December 16, 2016
By Ekta R. Garg
It’s finally here. That time of year when we see a multitude of children’s faces upturned in that magic known as the holiday season. Tinsel, stockings, elves—all these things appear when we least expect them to.
Especially the elves. The elves show up on top of the mantle, sitting high on the Christmas tree, hanging from a chandelier. They steal cookies and Chex Mix and leave fun notes for the kids.
Sometimes the elves show up buried in a box in the back of the closet. And then the magic dies.
When we first moved to Illinois three years ago, I went to Target and bought an Elf on the Shelf. The girls were 7 and 5, the perfect ages to enjoy this part of the Christmas season. And they did. They named the elf Sarah, and, boy, if we didn’t have quite the time making sure Sarah made it around the house every night during December.
I even managed to pull off quite the coup when we got Sarah into the car two years ago and convinced the kids that she’d flown into our van to make the trip to Myrtle Beach with us for the winter break. Because it’s a 13-hour drive, we always stop about halfway and stay in a hotel for the night. Before we took all our stuff out of the car, I moved Sarah to a new position so that we could keep up the charade. The kids actually believed she’d moved during the course of the night.
So you would have thought that if I could pull that off, I could handle hiding Sarah when we moved to the new house this summer.
You would have thought, right? But you know what they say about the best laid plans. All my meticulous planning and organizing couldn’t hide the box from Target. In the course of unpacking everything after the move at the beginning of the summer, the kids found it. And it truly blew—them—away.
When I realized they’d found the box, dread flooded my heart. In almost 10 years of parenting, I’ve done a lot of thinking on my feet. I’ve made up so many things on the spot. But even the most creative writer’s mind wouldn’t have been able to explain this one away.
“You mean she’s not real??” Eight exclaimed, holding the elf with its frozen smile and eyes looking off to the side in an impish manner.
“You guys were the ones moving her around?” Ten echoed.
I only had one response, and it really didn’t help. I could hear Mary Poppins in my head chiding me for the way I behaved: “Close your mouth, please, we are not a codfish.”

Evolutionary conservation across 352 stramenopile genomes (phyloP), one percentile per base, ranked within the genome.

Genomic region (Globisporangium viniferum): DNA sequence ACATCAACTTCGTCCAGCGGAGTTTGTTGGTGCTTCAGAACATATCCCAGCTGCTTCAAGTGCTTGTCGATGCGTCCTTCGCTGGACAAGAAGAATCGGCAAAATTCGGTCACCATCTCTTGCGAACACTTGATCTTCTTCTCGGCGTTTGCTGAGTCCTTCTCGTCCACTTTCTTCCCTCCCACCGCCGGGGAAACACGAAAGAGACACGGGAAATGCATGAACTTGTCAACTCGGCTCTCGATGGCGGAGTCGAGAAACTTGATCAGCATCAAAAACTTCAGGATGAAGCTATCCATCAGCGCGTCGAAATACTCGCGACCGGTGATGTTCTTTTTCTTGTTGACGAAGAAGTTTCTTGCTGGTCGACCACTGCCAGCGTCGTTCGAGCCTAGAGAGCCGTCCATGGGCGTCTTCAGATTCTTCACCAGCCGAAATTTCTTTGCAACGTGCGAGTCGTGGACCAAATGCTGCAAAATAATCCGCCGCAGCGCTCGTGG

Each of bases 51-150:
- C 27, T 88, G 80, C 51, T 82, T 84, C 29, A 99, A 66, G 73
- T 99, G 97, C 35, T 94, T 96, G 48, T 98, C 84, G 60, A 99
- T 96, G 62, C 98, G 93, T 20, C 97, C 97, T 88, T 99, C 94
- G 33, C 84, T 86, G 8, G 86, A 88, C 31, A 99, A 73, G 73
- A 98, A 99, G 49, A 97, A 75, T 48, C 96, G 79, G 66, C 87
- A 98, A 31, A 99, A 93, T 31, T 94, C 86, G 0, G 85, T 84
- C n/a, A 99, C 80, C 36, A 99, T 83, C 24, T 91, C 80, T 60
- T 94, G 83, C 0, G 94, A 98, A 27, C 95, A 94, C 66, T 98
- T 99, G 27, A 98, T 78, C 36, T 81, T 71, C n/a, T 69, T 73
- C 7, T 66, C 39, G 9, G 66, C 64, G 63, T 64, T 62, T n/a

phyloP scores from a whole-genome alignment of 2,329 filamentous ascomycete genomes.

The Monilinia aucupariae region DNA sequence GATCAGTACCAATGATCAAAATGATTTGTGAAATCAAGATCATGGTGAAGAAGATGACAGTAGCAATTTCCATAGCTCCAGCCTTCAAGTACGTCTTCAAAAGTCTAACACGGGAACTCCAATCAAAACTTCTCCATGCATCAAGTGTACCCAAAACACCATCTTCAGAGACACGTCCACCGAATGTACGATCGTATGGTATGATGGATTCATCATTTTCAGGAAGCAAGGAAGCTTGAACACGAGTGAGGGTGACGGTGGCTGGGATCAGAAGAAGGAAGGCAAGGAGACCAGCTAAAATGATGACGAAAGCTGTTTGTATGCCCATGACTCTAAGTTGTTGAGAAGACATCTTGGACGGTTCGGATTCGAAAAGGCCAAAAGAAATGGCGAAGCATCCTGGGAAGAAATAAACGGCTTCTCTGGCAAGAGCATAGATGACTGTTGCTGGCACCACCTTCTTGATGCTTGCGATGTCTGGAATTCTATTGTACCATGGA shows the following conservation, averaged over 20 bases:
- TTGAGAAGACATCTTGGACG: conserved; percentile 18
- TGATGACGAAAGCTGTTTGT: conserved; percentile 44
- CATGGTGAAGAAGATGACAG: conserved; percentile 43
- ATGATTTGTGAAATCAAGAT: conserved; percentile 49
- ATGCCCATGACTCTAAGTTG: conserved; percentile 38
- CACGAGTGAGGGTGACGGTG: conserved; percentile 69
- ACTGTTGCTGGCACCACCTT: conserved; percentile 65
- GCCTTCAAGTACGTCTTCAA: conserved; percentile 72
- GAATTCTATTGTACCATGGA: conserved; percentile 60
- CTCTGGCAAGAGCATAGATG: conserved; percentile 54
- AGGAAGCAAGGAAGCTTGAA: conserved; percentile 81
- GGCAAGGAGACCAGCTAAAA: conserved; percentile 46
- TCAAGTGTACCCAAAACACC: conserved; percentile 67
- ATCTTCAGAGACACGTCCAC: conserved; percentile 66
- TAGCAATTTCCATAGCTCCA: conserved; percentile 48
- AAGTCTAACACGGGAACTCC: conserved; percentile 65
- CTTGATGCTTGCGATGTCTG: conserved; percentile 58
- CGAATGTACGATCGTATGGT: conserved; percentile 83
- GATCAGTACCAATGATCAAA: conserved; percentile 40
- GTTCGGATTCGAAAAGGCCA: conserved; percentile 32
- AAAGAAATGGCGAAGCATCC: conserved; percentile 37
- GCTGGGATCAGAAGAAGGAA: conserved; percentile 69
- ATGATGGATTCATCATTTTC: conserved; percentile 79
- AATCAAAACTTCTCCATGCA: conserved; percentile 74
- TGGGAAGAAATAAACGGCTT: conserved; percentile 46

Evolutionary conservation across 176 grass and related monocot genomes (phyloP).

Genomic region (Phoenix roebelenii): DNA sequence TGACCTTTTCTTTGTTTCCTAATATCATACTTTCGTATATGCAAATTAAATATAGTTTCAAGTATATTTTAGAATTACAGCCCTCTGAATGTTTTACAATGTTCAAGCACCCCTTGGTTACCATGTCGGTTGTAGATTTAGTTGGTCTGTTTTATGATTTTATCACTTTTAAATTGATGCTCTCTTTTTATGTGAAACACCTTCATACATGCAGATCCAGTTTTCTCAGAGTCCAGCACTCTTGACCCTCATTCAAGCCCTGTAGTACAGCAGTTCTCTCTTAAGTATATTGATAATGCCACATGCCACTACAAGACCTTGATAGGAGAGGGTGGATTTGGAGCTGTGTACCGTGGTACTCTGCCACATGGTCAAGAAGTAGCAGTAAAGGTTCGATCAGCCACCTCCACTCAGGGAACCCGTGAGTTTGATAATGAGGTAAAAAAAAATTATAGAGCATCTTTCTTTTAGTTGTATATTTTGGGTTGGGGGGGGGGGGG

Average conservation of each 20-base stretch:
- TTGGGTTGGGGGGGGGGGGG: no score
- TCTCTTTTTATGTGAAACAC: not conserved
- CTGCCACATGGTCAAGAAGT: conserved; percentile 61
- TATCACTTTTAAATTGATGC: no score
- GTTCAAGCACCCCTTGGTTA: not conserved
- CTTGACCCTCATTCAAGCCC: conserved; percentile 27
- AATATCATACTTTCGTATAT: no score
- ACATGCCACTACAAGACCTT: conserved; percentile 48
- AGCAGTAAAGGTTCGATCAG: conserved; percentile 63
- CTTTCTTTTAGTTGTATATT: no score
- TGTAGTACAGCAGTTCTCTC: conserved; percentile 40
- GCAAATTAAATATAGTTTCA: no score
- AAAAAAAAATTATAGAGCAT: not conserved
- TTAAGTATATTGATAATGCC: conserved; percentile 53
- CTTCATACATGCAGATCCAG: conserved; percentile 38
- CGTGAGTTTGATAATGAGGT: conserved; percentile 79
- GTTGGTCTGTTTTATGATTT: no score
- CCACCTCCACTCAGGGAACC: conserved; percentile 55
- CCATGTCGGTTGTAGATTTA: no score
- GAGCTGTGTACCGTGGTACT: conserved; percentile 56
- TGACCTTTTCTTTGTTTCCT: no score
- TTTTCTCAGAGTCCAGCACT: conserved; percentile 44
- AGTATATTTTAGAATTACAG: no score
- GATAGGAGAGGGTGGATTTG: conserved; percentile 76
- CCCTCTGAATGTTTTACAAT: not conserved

“Does this mean Santa isn’t real either?” Ten asked, suspicion clouding her eyes.
“No, no, Santa’s real,” I said, my conviction sounding weak even to me. “It’s just that he wanted to give kids something fun to believe in.”
“I can’t believe she’s not real,” Eight repeated, crestfallen.
Ten took Sarah and put her on the window seat. “We had so much fun guessing where she would be every night.
“So who ate the cookies?” Eight asked, referring to one of the snacks the girls had left for Sarah.
“Well, Daddy took a couple of bites and then I put the rest away,” I admitted.
“And the Chex Mix?”
I told them I’d returned it to the pantry too.
Eight’s shoulders slumped. “She’s not real.”
I urged the girls to think about the fact that their father and I had wanted Christmas to be special, to be fun. I encouraged them to consider what a challenge it had been for the grownups in the house to find new places every night to set Sarah. They seemed slightly mollified but not by much.
“Look at it this way,” I said in a consoling tone. “Now that you know you can play with her, you two can take turns putting her in different places for each other to find.”
The shrugged in mild compliance at the idea. In the bright sunny days of summer, with Christmas still months away, it sounded like something fun to do. A way for them to enjoy the holidays in a new way.
Since the start of December, though, neither of the girls has mentioned Sarah. Not once. They used to talk excitedly about her arrival and wonder whether she would make it safely back to the North Pole every night.
Now their attention remains on other things.
I’m actually sad about the fact that they found out Sarah isn’t real. That’s probably what prompted the note Ten left for the Tooth Fairy a few weeks ago that ended with “P.S. I know you’re Mommy.” Although she hasn’t said anything about Santa, when she left her Christmas wish list on my nightstand last week I saw a similar note on the bottom of that: “I know you are Mommy and Daddy.”
Granted, Ten and Eight aren’t going to be kids forever. At some point they’d find out that while Saint Nicholas was a real person, Santa is not. But I really hoped they would have gotten the chance to believe in Christmas magic a few more years. It would have kept them younger a little longer. And they’re already growing up fast enough as it is.
I could have believed that my babies were still just that. My babies. Not these grinning faces with smarts well beyond their years and the snappy comebacks to match.
I wonder: if I start believing in Santa again, does that make up for all of this?